“We are extremely excited to be able to bring these two exhibitions to the Troy-Pike Cultural Arts Complex at the same time,” Metzger said. “The ‘New Harmonies’ exhibition is a celebration of America’s music. It’s both sacred and secular, revealing distinct cultural identities and records the histories of people reshaping themselves in a new and changing world.”

The “New Harmonies: Celebrating American Roots Music” examines the growth of American music as rich and eclectic as the country itself.

The instruments vary from fiddles to banjos, from accordions to drums.


Wiley White, development director of the Johnson Center for the Arts, with Rachel Wright’s vintage dresses.


Metzger said the origins of the sounds are just as diverse, but all of the rhythms, melodies and harmonies merge to create completely new sounds.

Although the exhibition needs no enhancement, the Complex has added an educational/entertainment component to it.

“We will offer a lecture series on the campus of Troy University,” Metzger said. “On October 1, Dr. Allen Brown will present ‘Sounds of Alabama, Blues, Folk and Country Western Icons from the Heart of Dixie’ at the Trojan Center Theater. On October 15, Daphne Simpkins will present ‘Nat King Cole’ at the Crobsy Theatre and, on October 29, Dr. Brown will present ‘Songs of Slavery: Black Folk Songs from Alabama’ at the Trojan Center Theater. All lectures are at 10 a.m.” There will also be a concert series at the Gazebo on the square in downtown Troy.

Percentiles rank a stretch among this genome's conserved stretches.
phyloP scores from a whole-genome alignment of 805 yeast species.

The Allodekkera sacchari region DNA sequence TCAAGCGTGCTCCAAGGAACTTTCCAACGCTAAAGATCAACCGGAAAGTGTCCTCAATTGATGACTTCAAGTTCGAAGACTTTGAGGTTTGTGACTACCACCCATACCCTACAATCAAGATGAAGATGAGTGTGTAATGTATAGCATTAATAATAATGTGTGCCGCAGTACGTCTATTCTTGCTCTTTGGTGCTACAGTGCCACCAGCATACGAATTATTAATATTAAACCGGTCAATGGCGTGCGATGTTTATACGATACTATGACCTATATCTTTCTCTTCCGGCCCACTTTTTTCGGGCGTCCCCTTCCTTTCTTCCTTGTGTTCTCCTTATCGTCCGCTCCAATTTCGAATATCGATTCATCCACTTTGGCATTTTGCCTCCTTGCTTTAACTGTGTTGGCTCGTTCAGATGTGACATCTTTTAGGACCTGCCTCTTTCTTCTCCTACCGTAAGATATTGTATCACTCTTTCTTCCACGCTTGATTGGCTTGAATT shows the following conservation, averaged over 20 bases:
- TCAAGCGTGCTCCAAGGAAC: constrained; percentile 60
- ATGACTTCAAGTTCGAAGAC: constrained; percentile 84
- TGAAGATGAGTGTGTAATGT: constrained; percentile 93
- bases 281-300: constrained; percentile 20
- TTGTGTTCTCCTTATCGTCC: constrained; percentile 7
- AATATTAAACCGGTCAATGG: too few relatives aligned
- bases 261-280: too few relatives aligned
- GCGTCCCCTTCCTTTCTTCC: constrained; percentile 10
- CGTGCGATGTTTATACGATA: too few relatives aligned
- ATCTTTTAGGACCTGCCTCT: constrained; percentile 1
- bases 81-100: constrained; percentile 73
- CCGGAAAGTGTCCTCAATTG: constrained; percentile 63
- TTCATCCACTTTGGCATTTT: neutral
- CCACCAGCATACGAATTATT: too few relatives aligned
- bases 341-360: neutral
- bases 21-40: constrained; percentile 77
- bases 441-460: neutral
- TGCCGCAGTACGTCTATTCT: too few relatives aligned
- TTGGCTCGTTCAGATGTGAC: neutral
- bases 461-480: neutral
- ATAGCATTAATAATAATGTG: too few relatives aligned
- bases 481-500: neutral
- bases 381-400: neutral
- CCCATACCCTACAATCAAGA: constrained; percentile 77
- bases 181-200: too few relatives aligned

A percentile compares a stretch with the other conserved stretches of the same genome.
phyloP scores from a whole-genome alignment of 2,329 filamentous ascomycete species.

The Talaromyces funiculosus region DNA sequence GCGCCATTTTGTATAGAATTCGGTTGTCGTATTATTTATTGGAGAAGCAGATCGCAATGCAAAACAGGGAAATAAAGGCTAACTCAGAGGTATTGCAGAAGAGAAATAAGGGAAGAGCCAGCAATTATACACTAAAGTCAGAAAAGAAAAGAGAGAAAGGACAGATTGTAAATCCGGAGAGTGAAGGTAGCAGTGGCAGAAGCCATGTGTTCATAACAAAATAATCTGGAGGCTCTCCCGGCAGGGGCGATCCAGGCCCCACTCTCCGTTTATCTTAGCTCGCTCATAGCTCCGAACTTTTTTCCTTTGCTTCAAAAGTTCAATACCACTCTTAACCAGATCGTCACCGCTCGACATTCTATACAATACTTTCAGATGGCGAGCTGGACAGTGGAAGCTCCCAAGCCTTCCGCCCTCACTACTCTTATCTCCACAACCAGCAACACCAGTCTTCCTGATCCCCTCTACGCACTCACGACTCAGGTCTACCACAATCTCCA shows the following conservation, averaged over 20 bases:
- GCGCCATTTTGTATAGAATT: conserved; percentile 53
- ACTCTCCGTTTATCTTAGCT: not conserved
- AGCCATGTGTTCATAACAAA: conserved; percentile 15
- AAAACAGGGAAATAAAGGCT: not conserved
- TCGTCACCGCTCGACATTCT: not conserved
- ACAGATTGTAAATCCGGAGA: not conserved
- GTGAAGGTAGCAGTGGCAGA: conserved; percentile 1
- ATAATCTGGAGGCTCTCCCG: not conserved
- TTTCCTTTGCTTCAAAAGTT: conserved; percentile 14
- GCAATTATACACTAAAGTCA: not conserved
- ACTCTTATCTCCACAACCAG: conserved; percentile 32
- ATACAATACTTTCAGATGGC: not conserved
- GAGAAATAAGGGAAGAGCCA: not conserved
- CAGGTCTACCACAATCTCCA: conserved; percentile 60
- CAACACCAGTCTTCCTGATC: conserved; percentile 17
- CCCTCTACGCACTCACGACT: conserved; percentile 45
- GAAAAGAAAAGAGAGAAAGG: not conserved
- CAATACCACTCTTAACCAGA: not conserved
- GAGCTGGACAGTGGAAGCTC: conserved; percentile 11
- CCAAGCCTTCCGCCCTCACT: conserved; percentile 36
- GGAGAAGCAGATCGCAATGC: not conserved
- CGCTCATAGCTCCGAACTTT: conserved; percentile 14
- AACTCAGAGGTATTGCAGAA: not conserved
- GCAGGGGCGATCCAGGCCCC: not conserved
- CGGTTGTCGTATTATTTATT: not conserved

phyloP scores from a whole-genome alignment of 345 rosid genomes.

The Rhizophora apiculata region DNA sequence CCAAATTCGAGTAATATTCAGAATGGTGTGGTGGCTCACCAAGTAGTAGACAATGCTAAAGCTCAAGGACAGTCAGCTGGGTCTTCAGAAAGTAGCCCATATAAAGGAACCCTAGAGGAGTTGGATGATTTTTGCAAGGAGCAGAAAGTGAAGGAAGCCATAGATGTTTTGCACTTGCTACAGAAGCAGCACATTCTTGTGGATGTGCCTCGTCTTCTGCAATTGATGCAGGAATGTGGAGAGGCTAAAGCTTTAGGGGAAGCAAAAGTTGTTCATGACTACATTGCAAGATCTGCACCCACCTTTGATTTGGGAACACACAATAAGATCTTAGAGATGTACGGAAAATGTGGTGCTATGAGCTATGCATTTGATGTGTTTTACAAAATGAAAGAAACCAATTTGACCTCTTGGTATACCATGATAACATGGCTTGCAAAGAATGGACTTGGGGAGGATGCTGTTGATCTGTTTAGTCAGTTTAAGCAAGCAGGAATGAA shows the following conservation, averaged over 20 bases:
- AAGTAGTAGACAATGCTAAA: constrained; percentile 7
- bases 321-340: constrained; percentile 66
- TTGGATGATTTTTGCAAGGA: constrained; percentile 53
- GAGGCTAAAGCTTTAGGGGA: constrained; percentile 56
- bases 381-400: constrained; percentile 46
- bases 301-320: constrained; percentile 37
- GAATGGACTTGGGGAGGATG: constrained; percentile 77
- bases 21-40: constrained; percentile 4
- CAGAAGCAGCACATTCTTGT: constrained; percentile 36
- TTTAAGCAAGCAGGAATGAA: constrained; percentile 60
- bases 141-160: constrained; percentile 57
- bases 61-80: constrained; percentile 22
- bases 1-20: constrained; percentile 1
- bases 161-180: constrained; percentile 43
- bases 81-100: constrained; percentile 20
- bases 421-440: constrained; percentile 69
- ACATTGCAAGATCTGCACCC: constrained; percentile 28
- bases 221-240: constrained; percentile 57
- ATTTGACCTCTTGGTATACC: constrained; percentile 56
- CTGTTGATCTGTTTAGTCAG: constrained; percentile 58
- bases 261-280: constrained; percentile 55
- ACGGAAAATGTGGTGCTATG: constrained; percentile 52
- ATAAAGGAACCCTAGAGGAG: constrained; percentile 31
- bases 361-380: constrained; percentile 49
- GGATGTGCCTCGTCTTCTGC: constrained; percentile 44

The schedule is: Lenny Trawick, country music, Oct. 1; Jim Bell Trio, rhythm and blues, Oct. 6; Tommy Stewart and band, jazz, Oct.13; Dan Fraley, backwoods music, Oct 20; Willie Felton and Company and Stanley Smith and Company, sacred harp, Oct. 27; and Troy University Gospel Choir and Community Gospel Choir, Nov. 3. All concerts begin at 5:15 p.m.

“I don’t believe you can go anywhere and find the diversity and caliber of exhibits we are offering with the ‘Celebrating Contemporary in Alabama’ and the ‘New Harmonies’ exhibitions,” Mezger said. “And, this is probably a one-and-only opportunity to see these 41 Alabama artists exhibiting together. This exhibition is unique to the Johnson Center for the Arts and probably will not be shown anywhere else.”

There will be an artists’ reception for the 41 participating artists from 5:30 until 8 p.m. on Oct. 10 at the Johnson Center and the public is invited.

“The ‘New Harmonies’ exhibition is a traveling exhibit, but we’ve got it right here in Alabama and those who love music of any kind will not want to miss it,” Metzger said.

As always, admission to the Johnson Center for the Arts is free. There is no admission charge to the ‘New Harmonies’ exhibit.

The Johnson Center for the Arts is located at 300 East Walnut Street in downtown Troy. The Cultural Arts Studio is located across the street from the Arts Center. Hours are 10 a.m. until 5 p.m. Tuesday through Saturday. Groups are welcome and docent tours may be scheduled by calling (334) 670-2287.

Jaine Treadwell is a freelance writer from Brundidge.